KATHMANDU: From one of the most disadvantaged Adivasi communities of Nepal, a 21-year-old Buddhist nun who was gang-raped by five men last month in a public bus, now faces the additional ordeal of being stripped of her religious habit and turned out of the nunnery where she had been apprenticed for almost 10 years.
The young woman's family told TNN that she was still in a state of shock after having wavered between life and death in a hospital in India's border town of Siliguri. But she could no longer be considered a bhikshuni (Buddhist nun) after the rape, Nepal's Buddhist organisations said.
While condemning the attack and deploring the communist government's ignorance of a "rarest of rare" crime in Nepal, the birthplace of the Buddha, 15 Buddhist organisations said that as a result, she had lost "her religion" and could be no longer regarded as fit to be a nun.
"Such a thing never happened in the Buddha's lifetime," said Norbu Sherpa, an official of Nepal Buddhist Federation. "So he did not leave instructions about how to deal with the situation. Buddhists all over the world adhere to what he had laid down: that a person can no longer be considered ordained in case of having a physical relationship. It's applicable to both men and women."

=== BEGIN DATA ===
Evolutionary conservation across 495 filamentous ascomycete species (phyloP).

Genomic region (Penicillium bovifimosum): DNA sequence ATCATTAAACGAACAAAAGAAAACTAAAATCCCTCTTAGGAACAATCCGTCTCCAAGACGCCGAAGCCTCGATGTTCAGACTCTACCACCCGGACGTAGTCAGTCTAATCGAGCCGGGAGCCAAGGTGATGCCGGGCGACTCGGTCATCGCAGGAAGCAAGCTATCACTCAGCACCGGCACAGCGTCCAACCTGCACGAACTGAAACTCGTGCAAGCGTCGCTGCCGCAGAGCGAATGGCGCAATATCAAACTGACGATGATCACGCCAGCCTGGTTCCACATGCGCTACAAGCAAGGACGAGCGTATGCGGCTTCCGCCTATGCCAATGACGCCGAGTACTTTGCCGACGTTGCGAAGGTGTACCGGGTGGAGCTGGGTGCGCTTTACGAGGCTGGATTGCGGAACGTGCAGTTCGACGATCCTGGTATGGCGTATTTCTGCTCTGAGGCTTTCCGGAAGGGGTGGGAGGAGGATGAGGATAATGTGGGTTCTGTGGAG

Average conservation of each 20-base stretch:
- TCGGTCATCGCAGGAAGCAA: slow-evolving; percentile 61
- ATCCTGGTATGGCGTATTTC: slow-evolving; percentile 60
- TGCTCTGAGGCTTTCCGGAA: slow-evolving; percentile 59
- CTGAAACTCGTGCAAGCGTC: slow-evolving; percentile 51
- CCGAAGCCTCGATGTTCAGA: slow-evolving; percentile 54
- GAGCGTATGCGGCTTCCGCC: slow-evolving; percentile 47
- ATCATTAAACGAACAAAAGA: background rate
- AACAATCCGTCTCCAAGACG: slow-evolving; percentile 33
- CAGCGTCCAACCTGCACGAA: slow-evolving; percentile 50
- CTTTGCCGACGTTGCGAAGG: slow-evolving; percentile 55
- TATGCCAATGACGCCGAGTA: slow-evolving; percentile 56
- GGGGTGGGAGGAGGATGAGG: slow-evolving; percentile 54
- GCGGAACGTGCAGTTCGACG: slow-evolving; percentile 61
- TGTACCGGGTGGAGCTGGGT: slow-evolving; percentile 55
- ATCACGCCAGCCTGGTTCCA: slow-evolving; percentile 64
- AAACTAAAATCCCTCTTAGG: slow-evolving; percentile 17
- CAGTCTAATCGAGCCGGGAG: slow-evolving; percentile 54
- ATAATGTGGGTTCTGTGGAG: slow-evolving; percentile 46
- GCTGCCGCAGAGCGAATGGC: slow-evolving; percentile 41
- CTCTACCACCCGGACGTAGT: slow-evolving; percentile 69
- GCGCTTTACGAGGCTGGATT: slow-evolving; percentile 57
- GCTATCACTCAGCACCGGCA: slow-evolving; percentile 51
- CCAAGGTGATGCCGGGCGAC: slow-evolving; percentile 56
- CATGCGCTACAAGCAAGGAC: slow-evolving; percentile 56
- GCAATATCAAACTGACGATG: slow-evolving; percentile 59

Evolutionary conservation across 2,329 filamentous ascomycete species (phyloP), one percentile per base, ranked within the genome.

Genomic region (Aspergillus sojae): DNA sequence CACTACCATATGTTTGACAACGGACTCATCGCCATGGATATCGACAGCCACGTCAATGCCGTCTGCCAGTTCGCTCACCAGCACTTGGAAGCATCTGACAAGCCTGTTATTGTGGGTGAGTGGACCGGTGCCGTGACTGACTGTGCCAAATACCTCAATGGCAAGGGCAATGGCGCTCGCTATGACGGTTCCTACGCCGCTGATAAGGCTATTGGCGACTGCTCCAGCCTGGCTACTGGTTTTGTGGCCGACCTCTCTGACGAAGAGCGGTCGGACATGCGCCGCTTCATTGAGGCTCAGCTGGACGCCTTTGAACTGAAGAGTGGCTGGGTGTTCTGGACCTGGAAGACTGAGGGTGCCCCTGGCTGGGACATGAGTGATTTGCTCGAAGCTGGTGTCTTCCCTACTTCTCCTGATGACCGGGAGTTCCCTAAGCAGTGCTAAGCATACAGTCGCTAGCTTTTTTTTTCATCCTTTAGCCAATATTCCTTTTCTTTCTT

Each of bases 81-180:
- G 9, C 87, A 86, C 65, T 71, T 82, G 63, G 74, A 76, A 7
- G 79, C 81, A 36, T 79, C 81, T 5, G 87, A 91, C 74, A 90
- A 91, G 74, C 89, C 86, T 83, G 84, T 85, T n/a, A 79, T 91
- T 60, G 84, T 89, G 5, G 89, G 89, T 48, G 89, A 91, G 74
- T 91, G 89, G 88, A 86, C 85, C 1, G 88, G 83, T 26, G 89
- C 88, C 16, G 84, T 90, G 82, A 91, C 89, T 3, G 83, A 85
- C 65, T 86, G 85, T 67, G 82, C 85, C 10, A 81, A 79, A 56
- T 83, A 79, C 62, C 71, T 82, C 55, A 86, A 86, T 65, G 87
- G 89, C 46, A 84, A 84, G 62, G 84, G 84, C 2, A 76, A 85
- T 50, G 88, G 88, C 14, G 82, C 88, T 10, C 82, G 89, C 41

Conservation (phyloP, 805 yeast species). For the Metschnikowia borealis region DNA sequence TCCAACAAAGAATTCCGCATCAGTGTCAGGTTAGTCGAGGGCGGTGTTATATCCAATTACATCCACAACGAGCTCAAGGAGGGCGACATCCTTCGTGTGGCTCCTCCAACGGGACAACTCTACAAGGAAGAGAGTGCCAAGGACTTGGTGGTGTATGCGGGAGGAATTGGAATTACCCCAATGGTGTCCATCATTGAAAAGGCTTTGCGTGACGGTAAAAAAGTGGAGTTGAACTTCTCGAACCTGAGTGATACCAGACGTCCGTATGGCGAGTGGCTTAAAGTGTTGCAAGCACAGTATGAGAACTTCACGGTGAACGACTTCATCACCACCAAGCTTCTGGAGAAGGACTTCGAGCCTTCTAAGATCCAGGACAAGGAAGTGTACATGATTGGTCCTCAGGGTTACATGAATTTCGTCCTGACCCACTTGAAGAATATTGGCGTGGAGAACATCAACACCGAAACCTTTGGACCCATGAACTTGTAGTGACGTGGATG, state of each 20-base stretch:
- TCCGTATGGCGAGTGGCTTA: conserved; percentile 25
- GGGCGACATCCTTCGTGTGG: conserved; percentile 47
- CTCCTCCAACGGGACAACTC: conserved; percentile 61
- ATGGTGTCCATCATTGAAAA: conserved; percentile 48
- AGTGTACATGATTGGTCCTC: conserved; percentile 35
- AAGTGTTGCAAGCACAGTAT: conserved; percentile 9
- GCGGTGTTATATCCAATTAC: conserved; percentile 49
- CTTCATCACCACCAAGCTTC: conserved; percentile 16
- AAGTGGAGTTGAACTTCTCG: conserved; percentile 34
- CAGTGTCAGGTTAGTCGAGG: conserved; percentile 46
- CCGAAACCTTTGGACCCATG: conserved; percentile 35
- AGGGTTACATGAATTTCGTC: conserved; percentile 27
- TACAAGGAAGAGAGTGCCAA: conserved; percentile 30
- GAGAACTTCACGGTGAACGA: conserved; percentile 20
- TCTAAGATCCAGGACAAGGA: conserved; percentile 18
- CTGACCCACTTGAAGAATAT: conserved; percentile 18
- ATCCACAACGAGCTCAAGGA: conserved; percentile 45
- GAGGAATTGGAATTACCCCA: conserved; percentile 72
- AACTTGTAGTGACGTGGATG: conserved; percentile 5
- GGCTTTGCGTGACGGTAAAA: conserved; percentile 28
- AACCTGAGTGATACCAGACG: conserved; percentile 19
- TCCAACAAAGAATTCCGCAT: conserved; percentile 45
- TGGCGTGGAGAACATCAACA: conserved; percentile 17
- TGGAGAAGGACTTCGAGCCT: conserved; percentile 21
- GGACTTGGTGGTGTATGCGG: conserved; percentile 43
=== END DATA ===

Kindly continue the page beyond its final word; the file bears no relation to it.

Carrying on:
Now the victim, whose family is already reeling under the burden of paying the Indian hospital nearly Rs 3 lakh for her treatment, can no longer go back to the nunnery in Pharping, the little town in central Nepal with a concentration of Buddhist monasteries, where she had been admitted when she was about 12 years old.
Asked if it was not a gross injustice to the woman who was a victim, Sherpa was regretful but firm. "A vessel that is damaged once can no longer be used to keep water," he said. "Buddhism all over the world says this. Even the Dalai Lama says you can't be a monk or nun after marriage."
Regarded as one of the most progressive religions in the world, this is a little-known face of Buddhism that is more a matter of interpretation by the followers of the Buddha than probably the teachings of the compassionate one himself. Compared to the interpretation, the church, still vilified in Nepal despite the former Hindu kingdom becoming secular five years ago, supports its wronged nuns and monks with compassion.
Pastor Robin Rai of the Catholic church in Nepal said the church would not throw out a raped nun. "She is the victim," he told TNN. "To us, she is still a virgin. She remains a nun as long as she belongs to Christ."
The Nepal Tamang Lama Gedung added a sympathetic note, saying it would provide care for the victim.
The 21-year-old was raped on June 24 in a bus while travelling in eastern Nepal. Due to the rains, the bus arrived at the destination very late and she was forced to spend the night inside it. Her attackers are the driver of the bus, his two helpers, and the driver and helper of another bus. They also looted the money she was carrying with her.
The woman belongs to the Tamang community, one of the worst victims of human traffickers and suffering from a high degree of illiteracy and abject poverty.
Source: http://timesofindia.indiatimes.com/worl ... 183371.cms" onclick="window.open(this.href);return false;
Is this a standard interpretation of the rules in Vajrayana or just reflective of local custom? How would other traditions approach such a situation?